Many teachers have left full-time teaching to become full-time tutors. Teaching has a tough schedule and takes a lot out of teachers. Tutoring is a fulfilling job, with less of the stress teaching carries. However, tutoring has its benefits and pitfalls, just as teaching does. Tutoring is basically freelance work, and everyone knows the instability of freelancing. Jobs come and go, and the competition is tough.
Knowing the pros and cons of full-time tutoring puts things in perspective. You get to plan your financial affairs better. You work hard at improving your skills and staying relevant. So, if you are considering becoming a full-time tutor, or you are already a tutor, these pros and cons are for you.
The Benefits of Full-Time Tutoring
• Put Your Hard-Earned Skills And Knowledge To Use
Teachers require certain qualifications before they can teach. If you don’t want to let your certifications waste away, you can become a tutor. Tutoring and teaching are the same things. It is the setting and the workload that is different. You will have an edge over a lot of other tutors. Many people become tutors just because they feel they can do it.
With your skills and knowledge, you stand out in the crowd. You are better qualified and better equipped for tutoring with your experience. So, you have options. If you don’t want to be a teacher, there is still the rewarding choice of becoming a tutor.
• Be Your Own Boss
You don’t have to report to anyone. You don’t have to create lesson notes and submit to the Dean for approval. You don’t have to get up at 7 in the morning to be at work. You are totally your own boss. You can set the time that you will go to tuition sessions. You can decide on the best way to present lessons. You have the freedom to choose what activities the students can do in tuition classes. You can decide what learning methods are the best for the students.
Becoming a tutor gives you the opportunity to shine and become an expert on your subjects. You can improve your skills as you want. You can also acquire new skills that will be out of place in a traditional classroom setting but will get you more tuition clients.
• Earn More, Working Fewer Hours
Tutors do not need to work 5 days a week, 8 hours a day, to earn a good salary. You can choose to work 5 days a week, for two hours a day, and in a month you will as much as a teacher. Some tutors earn even more than teachers do on a monthly basis. It all depends on your skill set and level of experience. As you improve yourself, you will give more value, and you will get paid even more for tutoring for two hours on a weekday.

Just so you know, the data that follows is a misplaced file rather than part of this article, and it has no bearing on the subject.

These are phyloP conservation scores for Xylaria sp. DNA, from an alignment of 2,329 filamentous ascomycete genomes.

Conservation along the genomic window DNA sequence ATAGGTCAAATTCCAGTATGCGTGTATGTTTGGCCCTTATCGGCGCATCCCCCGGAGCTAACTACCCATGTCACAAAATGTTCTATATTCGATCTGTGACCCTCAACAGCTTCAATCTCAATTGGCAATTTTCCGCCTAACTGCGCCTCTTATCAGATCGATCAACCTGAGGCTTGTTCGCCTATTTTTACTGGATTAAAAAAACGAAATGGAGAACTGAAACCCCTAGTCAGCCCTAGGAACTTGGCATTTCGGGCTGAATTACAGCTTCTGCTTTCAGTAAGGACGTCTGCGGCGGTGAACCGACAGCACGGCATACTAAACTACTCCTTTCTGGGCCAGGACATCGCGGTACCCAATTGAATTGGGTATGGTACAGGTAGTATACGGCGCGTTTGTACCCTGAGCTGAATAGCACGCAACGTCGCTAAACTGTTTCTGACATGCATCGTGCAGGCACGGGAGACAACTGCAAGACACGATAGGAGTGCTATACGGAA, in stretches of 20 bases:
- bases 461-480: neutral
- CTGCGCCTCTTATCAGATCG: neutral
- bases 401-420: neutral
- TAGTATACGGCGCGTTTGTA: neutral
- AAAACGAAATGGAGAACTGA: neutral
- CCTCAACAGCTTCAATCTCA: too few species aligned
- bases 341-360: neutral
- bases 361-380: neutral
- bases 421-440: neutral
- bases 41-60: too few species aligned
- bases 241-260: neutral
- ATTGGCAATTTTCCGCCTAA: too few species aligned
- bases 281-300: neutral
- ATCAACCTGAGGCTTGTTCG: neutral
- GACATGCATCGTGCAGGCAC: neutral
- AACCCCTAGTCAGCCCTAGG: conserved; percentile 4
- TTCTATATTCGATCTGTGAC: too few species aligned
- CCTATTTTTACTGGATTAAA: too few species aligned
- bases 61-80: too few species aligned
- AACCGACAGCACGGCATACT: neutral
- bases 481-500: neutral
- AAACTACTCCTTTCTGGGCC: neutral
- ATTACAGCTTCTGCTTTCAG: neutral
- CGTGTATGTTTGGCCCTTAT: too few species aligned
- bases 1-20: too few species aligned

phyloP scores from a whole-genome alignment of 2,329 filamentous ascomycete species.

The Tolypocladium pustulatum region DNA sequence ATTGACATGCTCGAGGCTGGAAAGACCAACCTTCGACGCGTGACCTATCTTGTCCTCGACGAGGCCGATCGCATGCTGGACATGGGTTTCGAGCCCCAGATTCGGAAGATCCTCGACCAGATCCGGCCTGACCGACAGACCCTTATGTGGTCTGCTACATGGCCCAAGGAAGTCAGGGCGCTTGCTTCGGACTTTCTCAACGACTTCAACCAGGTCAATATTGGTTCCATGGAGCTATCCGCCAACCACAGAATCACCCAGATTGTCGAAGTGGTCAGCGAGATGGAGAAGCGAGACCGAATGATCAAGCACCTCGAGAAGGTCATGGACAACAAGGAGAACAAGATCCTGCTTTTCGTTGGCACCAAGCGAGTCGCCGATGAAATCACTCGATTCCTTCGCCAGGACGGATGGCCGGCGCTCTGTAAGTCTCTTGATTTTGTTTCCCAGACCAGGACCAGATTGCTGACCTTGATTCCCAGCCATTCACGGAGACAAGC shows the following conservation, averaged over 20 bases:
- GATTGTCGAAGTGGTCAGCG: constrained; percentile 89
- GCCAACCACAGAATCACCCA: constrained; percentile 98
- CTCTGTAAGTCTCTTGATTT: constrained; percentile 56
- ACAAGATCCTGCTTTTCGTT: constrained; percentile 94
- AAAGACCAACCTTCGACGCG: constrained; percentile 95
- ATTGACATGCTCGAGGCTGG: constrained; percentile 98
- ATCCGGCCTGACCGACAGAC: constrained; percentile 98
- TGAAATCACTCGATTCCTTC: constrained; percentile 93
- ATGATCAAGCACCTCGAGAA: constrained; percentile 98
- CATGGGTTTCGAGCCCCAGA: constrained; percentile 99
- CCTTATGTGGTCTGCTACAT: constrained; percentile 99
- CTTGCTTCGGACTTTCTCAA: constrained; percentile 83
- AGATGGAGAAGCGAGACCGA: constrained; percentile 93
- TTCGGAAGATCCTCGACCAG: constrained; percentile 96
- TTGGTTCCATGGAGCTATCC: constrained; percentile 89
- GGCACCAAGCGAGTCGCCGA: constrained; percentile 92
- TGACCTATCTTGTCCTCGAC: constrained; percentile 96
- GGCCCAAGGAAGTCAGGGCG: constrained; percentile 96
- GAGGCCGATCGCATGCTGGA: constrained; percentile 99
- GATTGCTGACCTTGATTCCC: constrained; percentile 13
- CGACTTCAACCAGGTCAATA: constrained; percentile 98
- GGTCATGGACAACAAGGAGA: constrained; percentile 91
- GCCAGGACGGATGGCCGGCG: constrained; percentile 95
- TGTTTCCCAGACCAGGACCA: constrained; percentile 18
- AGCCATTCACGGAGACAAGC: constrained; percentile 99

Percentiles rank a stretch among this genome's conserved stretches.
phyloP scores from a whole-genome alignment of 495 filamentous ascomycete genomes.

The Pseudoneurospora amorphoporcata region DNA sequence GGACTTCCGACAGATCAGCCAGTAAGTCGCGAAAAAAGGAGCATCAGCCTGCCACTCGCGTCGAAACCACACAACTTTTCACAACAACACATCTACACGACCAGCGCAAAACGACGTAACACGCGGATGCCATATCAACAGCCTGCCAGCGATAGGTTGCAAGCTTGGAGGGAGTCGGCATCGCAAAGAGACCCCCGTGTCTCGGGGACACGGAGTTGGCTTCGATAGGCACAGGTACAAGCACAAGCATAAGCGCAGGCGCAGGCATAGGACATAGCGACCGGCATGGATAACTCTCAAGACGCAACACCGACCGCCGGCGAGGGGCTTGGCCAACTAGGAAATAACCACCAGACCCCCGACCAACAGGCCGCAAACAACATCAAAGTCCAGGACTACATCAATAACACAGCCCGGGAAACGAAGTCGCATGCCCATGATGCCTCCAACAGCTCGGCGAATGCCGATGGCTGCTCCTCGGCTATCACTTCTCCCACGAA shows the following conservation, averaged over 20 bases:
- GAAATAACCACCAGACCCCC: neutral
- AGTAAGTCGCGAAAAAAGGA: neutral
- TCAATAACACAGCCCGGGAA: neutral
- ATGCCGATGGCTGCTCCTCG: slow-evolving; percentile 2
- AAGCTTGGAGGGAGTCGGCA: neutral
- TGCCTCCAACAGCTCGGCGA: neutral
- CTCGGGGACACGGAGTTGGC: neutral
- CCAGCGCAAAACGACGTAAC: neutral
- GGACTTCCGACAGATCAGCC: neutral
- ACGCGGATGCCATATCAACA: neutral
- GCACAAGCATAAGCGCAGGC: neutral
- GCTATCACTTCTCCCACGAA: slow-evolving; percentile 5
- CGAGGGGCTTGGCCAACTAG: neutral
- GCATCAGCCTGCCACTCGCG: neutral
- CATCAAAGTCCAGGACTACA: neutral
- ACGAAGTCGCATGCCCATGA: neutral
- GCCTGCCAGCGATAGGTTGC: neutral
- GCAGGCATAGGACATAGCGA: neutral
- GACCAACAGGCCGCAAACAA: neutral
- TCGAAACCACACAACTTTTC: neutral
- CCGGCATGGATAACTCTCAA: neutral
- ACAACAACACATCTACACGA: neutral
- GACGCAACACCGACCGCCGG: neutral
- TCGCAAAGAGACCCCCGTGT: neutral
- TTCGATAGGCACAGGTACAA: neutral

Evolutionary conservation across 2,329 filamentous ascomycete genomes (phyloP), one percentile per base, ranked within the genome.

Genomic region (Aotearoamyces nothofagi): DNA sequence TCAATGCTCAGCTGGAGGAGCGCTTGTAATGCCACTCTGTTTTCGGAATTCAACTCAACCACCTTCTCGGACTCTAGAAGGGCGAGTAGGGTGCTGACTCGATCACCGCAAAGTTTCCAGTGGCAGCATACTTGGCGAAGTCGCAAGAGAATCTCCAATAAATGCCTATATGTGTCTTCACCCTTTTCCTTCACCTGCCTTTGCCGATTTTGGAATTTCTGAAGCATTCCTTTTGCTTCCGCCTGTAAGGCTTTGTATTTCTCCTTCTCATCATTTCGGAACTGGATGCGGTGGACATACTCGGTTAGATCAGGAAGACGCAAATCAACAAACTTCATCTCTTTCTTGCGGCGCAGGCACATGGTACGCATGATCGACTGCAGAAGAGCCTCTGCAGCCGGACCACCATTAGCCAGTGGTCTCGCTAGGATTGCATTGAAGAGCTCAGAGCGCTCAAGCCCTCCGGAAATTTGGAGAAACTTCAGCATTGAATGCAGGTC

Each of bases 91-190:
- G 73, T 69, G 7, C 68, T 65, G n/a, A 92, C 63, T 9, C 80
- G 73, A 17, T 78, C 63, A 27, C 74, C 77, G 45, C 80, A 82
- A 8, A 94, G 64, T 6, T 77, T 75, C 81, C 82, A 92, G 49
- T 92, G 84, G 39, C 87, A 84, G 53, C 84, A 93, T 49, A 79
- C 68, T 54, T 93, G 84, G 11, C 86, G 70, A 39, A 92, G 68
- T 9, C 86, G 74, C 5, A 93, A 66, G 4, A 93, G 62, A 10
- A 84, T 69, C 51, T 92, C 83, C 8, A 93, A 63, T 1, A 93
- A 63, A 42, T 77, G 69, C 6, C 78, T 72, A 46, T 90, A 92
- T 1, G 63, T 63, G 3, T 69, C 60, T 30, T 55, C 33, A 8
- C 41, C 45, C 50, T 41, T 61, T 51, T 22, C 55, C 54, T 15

• The Industry is Big And Getting Bigger
Tutoring is becoming a bigger industry every year. There are always parents who want tutors to teach their children after school hours. Gaining admission into schools is also getting tougher every year. This increases the need for tutors to prepare children for the entrance exams. Online learning has also increased online tutoring. You can give tuition sessions via Skype, no matter what time it is.
The Pitfalls of Full-Time Tutoring
• Working Hours Can Be Anti-Social
Tutoring can only happen after school and work hours. As such, tutoring can be quite anti-social. Working those kinds of hours means that you are home when everyone else is at work, and you are at work when everyone else is at home. This is a pitfall that you can overcome, however. Tutors are advised to get as much work as possible, which means working every weekday in the evenings, and full days on weekends. If you are financially secure, you can work Mondays to Fridays and take the weekends off.
Another thing that can make your work anti-social is administrative work. Admin work isn’t limited to teachers. Tutors do it as well. Your invoices, taxes, bill payments, and lesson planning all take place once the tuition sessions are over.
• It’s a Long Game
Tutoring doesn’t just start at the drop of a hat. You need to get clients and have a full tutoring schedule. These things can take time. If you are switching from teaching to full-time tutoring, you should plan for this. Start getting clients before you leave your job. Make sure you have work in the pipeline before your bank account runs dry. Make sure you advertise your services and reach interested persons before you leave your job. Failure to prepare is preparing for failure. Let it be known that you are a tutor for hire at least a month before you quit your job.
• Lack of Peers
The only way you can have colleagues as a tutor is if you work with a tuition agency. Or if you go out of your way to find other tutors. Tutoring can be a bit lonely. If you don’t mind not having people to work with and laugh with, that is fine. If you are a social butterfly and need constant interaction, this may not work for you. The way around this is to join other tutors in a social setting like a forum or a networking session.
The pitfalls and benefits of tutoring just outline what to expect when you become a tutor. Depending on your stance, one outweighs the other. Most people turned to tutoring because of the freedom and flexibility it gives, allowing more personal time to pursue interest and quality time with loved ones.
Tutoring is not unlike any other freelancing gig in today’s economy and as it seems to be, it can only grow massively in the few years down the road as many millennials are paving the future path by opting for contractual work than to be tied down in a permanent job.
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